Day 4/16 The Disbelieving of Women

Samreen Shahbaz

In January 2005, Dr. Shazia Khalid was raped by member of the Pakistan Army in a remote area of Baluchistan province. Dr. Shazia Khalid is a medical doctor who was working as an employee of Pakistan Petroleum Limited at that time, and the incident happened at her compound which was located inside the hospital’s premises in the Sui area of Baluchistan. A case was filed and investigations began after her husband made repeated visits to the police. The military government of that time found Dr. Khalid’s protests against sexual assault by a military employee extremely irritating and started making conscious efforts to remove the thorn in their side. First, the authorities destroyed the evidence and later, they started questioning the character of the victim by narrating shady stories of “used condoms” being found at her compound. Her case was also dismissed on the grounds that the victim failed to produce four witnesses of the incident. Her case increased tensions between the Baluch nationalist tribes and the Pak Army as the tribes took the incident as an attack on their honour. Dr. Khalid was kept under a house arrest in Karachi for several weeks. Eventually, she was flown out of the country and the entire story was swept under the carpet. Dr. Shazia Khalid is still awaiting justice.

Earlier, in June 2002, Mukhtar Mai, a 30-year-old woman from Meerwala village of South Punjab, was allegedly gang raped on the order of the village council. The ill-fate dawned upon her after her young brother was seen with a woman of a powerful clan of the village. To avenge, the elders of the clan decided to shame the family by raping one of their women. On the insistence of village cleric, Mukhtar Mai and her family decided to report the incident to the police and a case was filed against 14 men of the village. The trial was heard at Lahore High Court and later by the Supreme Court of Pakistan. After nine years of trials and appeals, the Supreme Court killed Mukhtar Mai’s hope for justice and acquitted all except one suspect in her case. The court failed to properly appraise the medico-legal evidence in Mukhtar Mai’s case and let the suspects go scot free.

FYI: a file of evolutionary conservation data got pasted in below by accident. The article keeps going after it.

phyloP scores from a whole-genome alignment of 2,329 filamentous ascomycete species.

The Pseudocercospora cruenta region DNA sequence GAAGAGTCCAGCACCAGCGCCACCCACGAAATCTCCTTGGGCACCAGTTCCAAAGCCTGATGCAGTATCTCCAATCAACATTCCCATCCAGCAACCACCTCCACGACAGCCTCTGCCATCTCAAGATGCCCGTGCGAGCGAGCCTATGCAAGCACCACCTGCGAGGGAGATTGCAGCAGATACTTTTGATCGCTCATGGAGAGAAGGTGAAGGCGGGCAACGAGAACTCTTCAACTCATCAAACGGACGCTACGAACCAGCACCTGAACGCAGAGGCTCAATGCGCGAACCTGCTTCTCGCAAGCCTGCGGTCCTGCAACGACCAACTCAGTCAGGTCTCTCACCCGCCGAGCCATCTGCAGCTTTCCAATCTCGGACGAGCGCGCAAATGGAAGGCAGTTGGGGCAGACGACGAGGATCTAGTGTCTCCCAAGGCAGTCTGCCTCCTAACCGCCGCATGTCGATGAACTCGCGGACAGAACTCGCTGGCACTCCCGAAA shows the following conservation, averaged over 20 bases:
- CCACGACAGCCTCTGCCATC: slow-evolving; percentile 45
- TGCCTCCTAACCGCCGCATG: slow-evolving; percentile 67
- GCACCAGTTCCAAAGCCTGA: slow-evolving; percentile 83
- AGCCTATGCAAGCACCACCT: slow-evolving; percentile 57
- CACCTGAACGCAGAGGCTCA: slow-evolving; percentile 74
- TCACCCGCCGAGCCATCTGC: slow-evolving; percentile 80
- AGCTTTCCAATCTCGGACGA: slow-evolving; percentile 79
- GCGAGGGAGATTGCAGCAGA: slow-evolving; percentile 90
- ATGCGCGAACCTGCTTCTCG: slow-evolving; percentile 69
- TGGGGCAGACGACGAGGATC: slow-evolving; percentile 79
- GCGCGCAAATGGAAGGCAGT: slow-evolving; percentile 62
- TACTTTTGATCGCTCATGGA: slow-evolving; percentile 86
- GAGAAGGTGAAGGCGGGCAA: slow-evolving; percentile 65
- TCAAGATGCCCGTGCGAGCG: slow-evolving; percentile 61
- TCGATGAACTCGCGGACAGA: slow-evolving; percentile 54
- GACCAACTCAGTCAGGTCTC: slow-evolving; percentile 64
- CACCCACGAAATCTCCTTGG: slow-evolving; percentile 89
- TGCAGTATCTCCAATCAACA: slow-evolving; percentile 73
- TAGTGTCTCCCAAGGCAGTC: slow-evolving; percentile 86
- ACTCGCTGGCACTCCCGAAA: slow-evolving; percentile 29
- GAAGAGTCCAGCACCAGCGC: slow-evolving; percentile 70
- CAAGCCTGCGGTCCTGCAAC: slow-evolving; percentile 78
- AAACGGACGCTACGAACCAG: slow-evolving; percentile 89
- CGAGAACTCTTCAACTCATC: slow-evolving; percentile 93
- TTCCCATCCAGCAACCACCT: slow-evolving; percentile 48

Such cases are not aberrant in Pakistan’s history. In fact, these two cases mirror the turmoil and pain and anguish that hundreds of victims of sexual abuse undergo every year. We women, it seems, continue to suffer from Cassandra’s curse.  Nowhere is the disbelieving of women more apparent than in these two cases. In Dr. Shazia’s case, the police rolled out a false story and asked: how come the maid found condoms in a good girl’s bedroom? And the public joined the bandwagon, ignoring the protests of Dr. Shazia. Mukhtar Mai was accused of using rape as a route to riches by none other than Pakistan’s president and was labeled a “whore” by many Punjabi middle-classers. Even the court of justice used the principle that “better that ten guilty escape than one innocent suffers” to dismiss Mukhtar Mai’s claims.

In a patriarchal society such as ours, where women are routinely made victims of gender-based violence and where these incidents are least reported, this kind of disbelieving of women is only worsening the situation. Such outrageous dismissal of victims’ statements as ill-intended, exaggerated accounts, or sheer lies not only denies them justice, but also discourages other victims from reporting such crimes. The cases of Dr. Shazia Khalid and Mukhtar Mai should serve as eye-opener because without demanding to change the way such cases are perceived by masses and by the authorities, we can never break the vicious cycle of these heinous crimes against women.  


This blog was originally published here by Feminist Times.

This blog series is an initiative of the Stop Stoning Women Campaign hosted by WLUML - campaigning to bring an end to Stoning.